## Thursday, 30 January 2014

### Warnsdorf Tour Symmetrised

The Warnsdorf tour I published here a couple of days ago seemed remarkably symmetric compared with others of the type. So I thought I would see what it looks like when completely symmetrised.

This is done by deleting all moves that are not part of a symmetrically arranged pair - which leaves 52 moves in this case - and joining up the loose ends to make a symmetric closed tour. This can be done in two ways as shown here.

## Wednesday, 29 January 2014

### A Twissty Tour

I'm making considerable progress with putting together a book on History of Knight's Tours and Related Problems based on my Knight's Tour Notes web pages and other unpublished notes.
The knight's tour of a Circular Chess board shown here appears in Volume 2 of Chess by Richard Twiss published in 1789, although it is shown there by numbers entered on the board. I've had to curve some of the moves for clarity.

The details of this work were sent to me by the late Ken Whyld on 4 March 2002. Twiss reports having seen the round board in a manuscript in the Cotton collection. The text reads: "The figures on this board (in the plate) show the march of the Knight in order to cover the sixty-four squares in as many moves. This I found after four or five hours trial on a slate at different times; it probably has never been done before, and will be found much more regular than any of the like marches on the square board." The visual form is certainly much more striking than the numerical version!

## Tuesday, 28 January 2014

### A Warnsdorf Tour with Minimum Ambiguity

In his 1823 book H. C. von Warnsdorf published a rule for constructing a knight's tour of the chessboard. This was to place the knight on any cell and to move it always to a cell from which it has the fewest exits (to cells not yet used). If there are two or more cells with the same number of exits an ambiguity occurs and you may choose any of the moves with fewest exits.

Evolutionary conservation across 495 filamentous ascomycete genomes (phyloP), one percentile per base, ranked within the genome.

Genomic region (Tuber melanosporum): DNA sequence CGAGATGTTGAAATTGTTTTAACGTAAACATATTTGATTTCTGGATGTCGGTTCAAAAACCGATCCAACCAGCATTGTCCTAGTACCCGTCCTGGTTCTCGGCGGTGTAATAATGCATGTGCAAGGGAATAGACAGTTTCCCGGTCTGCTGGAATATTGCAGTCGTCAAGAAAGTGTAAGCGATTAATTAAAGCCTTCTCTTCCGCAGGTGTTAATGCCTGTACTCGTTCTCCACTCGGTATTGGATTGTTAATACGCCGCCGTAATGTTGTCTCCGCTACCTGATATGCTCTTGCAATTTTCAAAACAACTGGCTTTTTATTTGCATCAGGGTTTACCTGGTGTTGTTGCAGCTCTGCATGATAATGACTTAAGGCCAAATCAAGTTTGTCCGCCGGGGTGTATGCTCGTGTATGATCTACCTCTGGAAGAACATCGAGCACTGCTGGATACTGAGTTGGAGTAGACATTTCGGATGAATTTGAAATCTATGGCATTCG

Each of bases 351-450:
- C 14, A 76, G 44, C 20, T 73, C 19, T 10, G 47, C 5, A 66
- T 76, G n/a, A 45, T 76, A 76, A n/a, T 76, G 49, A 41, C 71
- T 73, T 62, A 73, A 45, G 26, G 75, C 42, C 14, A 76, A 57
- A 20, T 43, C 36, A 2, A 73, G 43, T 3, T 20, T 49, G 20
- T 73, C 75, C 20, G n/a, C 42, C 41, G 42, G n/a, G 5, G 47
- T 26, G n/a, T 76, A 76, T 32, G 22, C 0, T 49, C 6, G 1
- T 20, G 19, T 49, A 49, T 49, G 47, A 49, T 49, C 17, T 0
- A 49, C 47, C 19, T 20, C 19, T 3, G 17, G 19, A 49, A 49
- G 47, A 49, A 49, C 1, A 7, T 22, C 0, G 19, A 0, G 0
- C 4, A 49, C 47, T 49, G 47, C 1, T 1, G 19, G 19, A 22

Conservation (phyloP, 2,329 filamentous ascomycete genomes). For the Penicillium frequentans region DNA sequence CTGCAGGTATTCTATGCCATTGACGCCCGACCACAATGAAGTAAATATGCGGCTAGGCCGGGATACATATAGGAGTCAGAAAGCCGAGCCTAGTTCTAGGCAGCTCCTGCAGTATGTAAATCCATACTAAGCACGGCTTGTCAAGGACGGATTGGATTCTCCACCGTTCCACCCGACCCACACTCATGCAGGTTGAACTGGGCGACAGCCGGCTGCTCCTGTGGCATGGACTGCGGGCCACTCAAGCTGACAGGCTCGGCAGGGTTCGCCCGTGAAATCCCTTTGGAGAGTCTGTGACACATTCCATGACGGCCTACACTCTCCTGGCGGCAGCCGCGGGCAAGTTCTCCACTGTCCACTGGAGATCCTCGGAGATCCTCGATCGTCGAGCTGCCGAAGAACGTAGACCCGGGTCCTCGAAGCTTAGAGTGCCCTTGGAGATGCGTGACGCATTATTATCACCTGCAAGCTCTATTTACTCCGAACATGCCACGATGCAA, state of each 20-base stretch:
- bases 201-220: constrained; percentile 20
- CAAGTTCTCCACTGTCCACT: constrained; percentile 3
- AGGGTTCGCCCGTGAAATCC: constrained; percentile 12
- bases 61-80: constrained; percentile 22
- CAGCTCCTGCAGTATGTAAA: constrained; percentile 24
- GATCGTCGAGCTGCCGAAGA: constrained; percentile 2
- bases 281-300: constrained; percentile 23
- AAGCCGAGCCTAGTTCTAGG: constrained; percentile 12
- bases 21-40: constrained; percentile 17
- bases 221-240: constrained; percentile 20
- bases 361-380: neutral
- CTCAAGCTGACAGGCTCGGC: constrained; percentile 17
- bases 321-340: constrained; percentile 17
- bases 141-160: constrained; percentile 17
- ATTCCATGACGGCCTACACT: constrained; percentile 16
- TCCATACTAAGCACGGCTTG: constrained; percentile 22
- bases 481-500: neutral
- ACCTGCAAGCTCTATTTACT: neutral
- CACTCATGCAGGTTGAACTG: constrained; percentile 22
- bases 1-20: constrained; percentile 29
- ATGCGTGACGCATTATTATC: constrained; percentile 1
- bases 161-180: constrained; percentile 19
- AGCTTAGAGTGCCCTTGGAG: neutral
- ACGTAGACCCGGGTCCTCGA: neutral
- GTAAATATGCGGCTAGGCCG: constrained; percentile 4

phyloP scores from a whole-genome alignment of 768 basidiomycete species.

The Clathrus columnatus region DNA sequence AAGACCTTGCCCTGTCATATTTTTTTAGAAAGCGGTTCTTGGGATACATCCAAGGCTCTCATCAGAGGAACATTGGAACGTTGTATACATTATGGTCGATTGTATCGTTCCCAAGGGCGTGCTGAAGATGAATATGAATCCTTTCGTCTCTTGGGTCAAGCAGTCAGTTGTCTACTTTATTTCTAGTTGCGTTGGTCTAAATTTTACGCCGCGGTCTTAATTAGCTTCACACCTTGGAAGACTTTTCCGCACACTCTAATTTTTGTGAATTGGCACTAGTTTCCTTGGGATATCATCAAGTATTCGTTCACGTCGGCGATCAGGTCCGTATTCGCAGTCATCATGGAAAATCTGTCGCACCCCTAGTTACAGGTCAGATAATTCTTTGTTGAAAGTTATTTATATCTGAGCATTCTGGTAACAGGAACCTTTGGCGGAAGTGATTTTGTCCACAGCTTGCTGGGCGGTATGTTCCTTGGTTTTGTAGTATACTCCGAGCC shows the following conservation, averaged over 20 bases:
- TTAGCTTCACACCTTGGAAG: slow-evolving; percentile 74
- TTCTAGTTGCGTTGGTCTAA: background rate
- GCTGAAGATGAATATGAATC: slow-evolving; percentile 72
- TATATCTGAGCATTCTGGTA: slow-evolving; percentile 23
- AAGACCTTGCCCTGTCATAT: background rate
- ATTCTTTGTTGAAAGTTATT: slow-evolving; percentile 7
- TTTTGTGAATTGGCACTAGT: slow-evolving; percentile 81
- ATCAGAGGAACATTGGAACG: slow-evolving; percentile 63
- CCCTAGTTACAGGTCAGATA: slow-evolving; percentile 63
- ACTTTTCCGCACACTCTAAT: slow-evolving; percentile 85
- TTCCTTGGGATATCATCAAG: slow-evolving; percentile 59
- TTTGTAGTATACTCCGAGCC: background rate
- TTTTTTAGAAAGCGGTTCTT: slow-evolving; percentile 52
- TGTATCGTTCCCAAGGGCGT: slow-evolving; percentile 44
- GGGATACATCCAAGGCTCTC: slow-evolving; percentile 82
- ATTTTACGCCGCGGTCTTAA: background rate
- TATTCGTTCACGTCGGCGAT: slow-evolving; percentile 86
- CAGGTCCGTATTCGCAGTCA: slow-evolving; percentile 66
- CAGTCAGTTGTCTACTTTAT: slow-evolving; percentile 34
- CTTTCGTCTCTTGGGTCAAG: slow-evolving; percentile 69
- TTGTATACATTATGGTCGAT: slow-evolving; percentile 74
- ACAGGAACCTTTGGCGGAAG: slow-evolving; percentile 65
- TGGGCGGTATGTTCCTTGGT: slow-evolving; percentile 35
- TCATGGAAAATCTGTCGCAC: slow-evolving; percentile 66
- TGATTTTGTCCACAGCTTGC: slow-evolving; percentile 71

I've not seen Warnsdorf's book, but it is cited in many later publications. There are copies listed in the catalogues of the British Library, the Cleveland Public Library (USA) and the Koninklijke Bibliotheek (Netherlands). I also found a copy for sale on ABE Books from a dealer in Italy who was asking over £500.

I have been making an enumeration of Warnsdorf tours on the 8 by 8 board by hand with diagrams drawn on a computer. I suspect someone must have done it using a computer program, but I've not seen any results published. So far I've reached the fifth ambiguity and 255 diagrams.

Taking a couple of the more promising diagrams I have followed them through to the seventh or eighth ambiguity, and the tour shown here is the first closed tour I have found. So this probably has the minimum ambiguities (shown by the white cells). I don't count the initial move d4-c2 as an ambiguity, since the choice d4-b3 would merely reflect the tour in the diagonal.

I should have mentioned that d4-e2 (and its reflection d4-b5) is an alternative first move, leading to different tours. So perhaps d4 should be counted as an ambiguity as well.